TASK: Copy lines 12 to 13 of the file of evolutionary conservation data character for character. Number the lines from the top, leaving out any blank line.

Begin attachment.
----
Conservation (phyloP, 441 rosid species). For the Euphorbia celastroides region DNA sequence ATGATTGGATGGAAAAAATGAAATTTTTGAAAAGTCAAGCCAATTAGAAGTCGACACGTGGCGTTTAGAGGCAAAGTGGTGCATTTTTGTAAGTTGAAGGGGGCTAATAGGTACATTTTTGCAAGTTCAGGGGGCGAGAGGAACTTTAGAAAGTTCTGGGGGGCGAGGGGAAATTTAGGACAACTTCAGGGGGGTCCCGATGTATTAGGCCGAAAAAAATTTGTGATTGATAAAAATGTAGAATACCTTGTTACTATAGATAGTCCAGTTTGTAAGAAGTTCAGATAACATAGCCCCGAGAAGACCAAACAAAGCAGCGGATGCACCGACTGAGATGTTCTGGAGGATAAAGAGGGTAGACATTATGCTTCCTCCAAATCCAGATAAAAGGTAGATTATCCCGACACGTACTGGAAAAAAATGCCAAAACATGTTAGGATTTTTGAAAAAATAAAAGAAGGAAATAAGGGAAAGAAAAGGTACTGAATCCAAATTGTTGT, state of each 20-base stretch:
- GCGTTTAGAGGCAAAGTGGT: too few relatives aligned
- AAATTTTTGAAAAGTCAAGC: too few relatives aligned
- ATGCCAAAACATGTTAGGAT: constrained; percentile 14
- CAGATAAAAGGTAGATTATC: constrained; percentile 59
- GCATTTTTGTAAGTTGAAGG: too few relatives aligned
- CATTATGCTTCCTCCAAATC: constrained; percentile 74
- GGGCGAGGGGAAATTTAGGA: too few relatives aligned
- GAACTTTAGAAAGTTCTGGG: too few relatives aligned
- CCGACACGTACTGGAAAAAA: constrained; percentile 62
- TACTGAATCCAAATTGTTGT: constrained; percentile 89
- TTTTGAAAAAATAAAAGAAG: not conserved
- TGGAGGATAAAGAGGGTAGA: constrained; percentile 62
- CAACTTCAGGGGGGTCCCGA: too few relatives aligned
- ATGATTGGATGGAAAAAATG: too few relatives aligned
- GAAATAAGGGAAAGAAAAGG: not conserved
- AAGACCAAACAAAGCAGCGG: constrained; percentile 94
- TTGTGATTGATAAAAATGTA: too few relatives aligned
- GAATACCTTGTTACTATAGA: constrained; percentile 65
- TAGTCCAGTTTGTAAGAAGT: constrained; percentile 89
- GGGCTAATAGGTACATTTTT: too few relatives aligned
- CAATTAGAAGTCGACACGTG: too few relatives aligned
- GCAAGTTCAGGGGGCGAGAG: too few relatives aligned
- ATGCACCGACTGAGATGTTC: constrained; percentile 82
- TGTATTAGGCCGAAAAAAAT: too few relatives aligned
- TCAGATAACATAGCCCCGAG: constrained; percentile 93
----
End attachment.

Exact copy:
- TTTTGAAAAAATAAAAGAAG: not conserved
- TGGAGGATAAAGAGGGTAGA: constrained; percentile 62